Arguably, 3D printing is becoming more prevalent as a participant in the logistics industry, with potentially astronomical implications on the supply chain. Clearly, 3D printing is evolving rapidly; analysts predict that over the following four years the industry will be worth more than ten billion dollars.
But to what extent could this development affect the logistics industry as a whole? With its involvement in the supply chain at the primitive stages, will we see a 3D printing in manufacturing revolution in our life time?
How does the process work?
Charles Hull developed the technology in the 1980s to facilitate the production of basic polymer objects. Plenty of industries, from aerospace to medicine, are now heavily investing in 3D printing.
The process relies on the build-up of incredibly thin layers. A printer computes a digital blueprint of the product and then a slow procedure commences in which material is dropped according to said product design. Despite the slow pace of the print, there is very little setup time. The possible intricacy of this technique has enabled extremely precise levels of detail, unachievable in other methods of product manufacture.
How does it affect the supply chain?
As a manufacturing technique, there are clearly positive and negative aspects which must undergo analysis.
Positive impacts on the supply chain:
- More local production is facilitated. This minimises the costs of shipping goods around the globe. Furthermore, this is clearly environmentally beneficial.
- Local production additionally allows customers to receive their orders quickly.
- When products do need to be transported across long distances, the 3D print process often means said products are lighter. As a result, fuel consumption is reduced, leading to fewer CO2 emissions.
- It is also environmentally efficient to cut out the delivery and assembly of materials at the initial stage, as it can be manufactured at one specific point.
- Keeping simply blueprints in digital storage would cut down storage space for manufacturers. This will also reduce the amount of energy needed to maintain a warehouse.
- Material consumption is lowered due to the fact that the process only uses the materials necessary, there is no excess.
- Highly complex and detailed structures can be produced, that which cannot be constructed by other manufacturing techniques.
There are, of course, negative implications considered here:
- What does this mean for those employed at each stage of the supply chain that could no longer exist if this technology becomes normality? Low level assembly workers, for example, become largely redundant.
- Retraining workers in 3D printing in manufacturing is costly and time consuming. The current design software is incredibly complicated.
- The current 3D technology is not yet anywhere near fast enough to compete with high-speed manufacturing machinery. In addition, it is also not well versed in a great number of materials.
- The cost of printing in three dimensions is currently costly, not making practical sense for most manufacturers.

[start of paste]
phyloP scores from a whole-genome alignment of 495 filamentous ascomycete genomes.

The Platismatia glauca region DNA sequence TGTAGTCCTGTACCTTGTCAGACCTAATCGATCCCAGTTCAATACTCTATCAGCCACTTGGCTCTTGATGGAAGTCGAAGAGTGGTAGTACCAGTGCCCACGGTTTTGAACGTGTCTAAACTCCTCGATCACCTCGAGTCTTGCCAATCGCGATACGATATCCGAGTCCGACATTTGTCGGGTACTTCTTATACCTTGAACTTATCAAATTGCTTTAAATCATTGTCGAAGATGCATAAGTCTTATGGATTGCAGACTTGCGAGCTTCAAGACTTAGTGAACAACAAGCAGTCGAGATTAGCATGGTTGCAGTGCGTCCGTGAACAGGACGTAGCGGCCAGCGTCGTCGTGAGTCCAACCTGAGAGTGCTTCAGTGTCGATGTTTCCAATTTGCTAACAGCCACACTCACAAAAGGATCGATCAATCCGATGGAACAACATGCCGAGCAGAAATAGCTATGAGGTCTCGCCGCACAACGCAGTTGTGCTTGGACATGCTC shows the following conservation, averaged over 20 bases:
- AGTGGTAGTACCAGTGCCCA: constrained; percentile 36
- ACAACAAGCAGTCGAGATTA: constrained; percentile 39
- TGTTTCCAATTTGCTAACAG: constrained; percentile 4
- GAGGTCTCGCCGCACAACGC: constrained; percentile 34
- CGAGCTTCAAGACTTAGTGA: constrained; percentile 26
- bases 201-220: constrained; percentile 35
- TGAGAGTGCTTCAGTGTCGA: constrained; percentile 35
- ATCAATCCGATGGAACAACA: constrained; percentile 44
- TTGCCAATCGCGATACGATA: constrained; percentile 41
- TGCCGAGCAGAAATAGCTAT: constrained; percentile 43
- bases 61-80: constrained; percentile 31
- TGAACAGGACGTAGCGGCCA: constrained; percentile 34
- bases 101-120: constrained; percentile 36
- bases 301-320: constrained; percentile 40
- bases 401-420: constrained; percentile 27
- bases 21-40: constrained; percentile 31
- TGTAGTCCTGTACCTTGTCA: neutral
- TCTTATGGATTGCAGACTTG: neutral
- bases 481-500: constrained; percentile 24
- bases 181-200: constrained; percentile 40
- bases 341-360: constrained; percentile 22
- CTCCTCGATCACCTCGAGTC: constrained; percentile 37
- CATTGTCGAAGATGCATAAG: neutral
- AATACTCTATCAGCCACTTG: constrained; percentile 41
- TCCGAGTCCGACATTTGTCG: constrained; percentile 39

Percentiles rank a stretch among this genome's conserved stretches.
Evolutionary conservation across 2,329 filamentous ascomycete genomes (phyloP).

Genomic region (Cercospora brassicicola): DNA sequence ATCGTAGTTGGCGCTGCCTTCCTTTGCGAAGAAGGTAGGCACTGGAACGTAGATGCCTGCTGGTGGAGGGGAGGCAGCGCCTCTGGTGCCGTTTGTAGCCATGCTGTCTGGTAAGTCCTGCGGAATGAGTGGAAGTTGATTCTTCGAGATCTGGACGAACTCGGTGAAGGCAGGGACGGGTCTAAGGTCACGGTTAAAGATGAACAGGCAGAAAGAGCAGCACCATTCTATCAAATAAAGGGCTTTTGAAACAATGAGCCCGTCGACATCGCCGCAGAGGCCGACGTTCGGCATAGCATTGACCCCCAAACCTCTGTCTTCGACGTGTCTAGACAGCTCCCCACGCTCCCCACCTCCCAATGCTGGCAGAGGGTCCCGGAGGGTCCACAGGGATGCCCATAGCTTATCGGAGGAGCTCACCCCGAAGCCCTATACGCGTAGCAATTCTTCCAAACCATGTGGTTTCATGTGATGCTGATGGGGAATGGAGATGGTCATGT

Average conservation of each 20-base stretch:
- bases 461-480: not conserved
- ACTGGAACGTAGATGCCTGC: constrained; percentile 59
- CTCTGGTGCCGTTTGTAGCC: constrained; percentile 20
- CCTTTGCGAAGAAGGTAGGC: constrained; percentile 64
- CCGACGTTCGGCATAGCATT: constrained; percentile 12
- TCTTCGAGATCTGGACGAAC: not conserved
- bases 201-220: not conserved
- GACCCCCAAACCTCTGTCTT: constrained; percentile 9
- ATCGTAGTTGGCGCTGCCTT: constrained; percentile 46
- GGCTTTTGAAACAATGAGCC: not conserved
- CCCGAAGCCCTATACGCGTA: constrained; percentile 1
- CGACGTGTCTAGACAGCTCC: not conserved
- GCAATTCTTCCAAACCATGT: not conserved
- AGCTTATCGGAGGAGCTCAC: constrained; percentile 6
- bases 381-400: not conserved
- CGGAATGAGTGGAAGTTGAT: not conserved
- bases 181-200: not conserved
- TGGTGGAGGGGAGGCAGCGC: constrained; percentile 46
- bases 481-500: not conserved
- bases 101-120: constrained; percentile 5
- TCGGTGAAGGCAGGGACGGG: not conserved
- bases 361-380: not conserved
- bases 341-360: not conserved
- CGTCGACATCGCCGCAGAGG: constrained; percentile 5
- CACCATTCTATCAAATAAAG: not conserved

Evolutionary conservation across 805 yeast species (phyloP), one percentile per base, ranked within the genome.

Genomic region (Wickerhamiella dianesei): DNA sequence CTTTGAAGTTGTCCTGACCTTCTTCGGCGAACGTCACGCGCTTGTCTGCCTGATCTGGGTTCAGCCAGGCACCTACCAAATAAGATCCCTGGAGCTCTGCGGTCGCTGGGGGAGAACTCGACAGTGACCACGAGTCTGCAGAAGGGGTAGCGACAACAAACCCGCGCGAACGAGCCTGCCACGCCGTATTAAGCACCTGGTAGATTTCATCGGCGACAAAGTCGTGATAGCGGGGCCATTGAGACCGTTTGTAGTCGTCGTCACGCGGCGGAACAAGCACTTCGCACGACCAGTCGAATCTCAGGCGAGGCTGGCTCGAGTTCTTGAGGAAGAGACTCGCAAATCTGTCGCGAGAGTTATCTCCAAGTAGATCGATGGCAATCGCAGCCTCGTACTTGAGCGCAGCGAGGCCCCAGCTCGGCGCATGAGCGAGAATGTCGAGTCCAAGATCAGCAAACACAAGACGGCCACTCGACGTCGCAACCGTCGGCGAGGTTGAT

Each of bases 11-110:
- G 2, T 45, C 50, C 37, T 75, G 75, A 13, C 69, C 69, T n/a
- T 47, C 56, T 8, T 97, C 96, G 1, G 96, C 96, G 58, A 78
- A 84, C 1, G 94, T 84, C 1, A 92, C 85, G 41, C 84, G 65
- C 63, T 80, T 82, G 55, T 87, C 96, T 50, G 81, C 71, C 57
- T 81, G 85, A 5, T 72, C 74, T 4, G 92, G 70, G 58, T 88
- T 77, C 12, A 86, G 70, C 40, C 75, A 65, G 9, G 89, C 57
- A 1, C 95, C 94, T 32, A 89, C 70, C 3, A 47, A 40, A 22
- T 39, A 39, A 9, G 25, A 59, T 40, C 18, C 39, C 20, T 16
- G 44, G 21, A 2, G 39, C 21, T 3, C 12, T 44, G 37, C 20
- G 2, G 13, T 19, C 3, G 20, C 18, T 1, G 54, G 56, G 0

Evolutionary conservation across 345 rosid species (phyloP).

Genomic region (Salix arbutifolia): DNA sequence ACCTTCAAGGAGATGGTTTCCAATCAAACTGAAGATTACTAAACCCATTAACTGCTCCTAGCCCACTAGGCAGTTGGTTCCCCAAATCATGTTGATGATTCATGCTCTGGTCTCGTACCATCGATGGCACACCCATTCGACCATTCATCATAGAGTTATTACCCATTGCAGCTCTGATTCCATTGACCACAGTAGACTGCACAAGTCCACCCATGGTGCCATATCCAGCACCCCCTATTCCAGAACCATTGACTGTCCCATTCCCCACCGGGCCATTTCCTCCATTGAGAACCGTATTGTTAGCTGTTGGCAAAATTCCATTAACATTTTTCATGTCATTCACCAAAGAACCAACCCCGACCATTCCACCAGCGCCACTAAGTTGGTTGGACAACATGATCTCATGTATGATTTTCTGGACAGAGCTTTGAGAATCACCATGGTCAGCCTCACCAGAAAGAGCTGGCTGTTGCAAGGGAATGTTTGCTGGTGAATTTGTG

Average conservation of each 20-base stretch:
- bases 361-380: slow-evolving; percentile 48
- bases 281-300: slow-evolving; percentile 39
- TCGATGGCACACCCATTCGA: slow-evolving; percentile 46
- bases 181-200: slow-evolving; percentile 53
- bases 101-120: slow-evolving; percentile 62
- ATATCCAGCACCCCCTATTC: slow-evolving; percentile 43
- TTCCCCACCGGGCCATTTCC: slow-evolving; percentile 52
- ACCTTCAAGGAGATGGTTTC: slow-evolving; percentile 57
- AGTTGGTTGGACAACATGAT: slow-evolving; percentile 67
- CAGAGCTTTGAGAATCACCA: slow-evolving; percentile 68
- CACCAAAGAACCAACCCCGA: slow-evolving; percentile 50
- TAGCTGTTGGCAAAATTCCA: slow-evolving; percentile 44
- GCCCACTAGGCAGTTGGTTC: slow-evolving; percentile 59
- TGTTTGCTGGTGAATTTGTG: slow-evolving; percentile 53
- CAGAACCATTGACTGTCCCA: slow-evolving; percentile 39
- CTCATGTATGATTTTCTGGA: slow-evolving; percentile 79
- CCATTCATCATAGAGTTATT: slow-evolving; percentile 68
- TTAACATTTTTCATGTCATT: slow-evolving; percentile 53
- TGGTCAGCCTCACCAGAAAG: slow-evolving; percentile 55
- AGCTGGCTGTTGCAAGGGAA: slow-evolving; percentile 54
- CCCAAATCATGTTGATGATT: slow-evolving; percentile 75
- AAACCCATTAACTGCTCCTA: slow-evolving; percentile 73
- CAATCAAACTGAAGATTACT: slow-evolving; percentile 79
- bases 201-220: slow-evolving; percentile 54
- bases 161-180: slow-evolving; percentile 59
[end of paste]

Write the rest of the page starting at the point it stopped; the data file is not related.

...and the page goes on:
After assessing the above points, Amazon have recently been investing in 3D printing technology, prototyping the notion of printing products on the customer’s doorstep. The way in which this works is with the use of “mobile manufacturing hubs.” These manufacturing hubs contain 3D printing machines which enable local production literally at the location of delivery.
Amazon argues that this method enables a much faster delivery, which additionally eliminates any potential for damage in transit. Warehouse space is also reduced, benefiting the company and bearing less environmental impact. As a result of these points, customer satisfaction is increased, which is clearly financially advantageous.
So what does this mean for the future of 3D printing?
Overall, we still remain in the very primitive stages of 3D printing in manufacturing. Whereas many see its potential to change product manufacture and therefore the supply chain as a whole, there are responses which suggest we’re not quite ready for the revolution yet.
In its current position, 3D printing is often less cost effective than present technique. However, many of these processes do not allow the same level of customisation, which is becoming increasingly more desirable.
The current impact on distribution is low, but this doesn’t necessary stand for the future of manufacturing. The question remains as to how far away we are from its saturation into the industry. Some argue that we will witness its influence on the supply chain within the decade, with the breakdown of a global supply chain and the initiation of high-tech systems of localised and connected suppliers.
Perhaps the most sensible suggestion is the presence of 3D printing alongside other methods of manufacture. It has clear benefits but it seems impossible to consider a total breakdown of the supply chain, at least at this stage of development.
What do you think? Are we miles away or closer than many suspect? Drop us a comment or a tweet @ApolloCardiff and join the debate.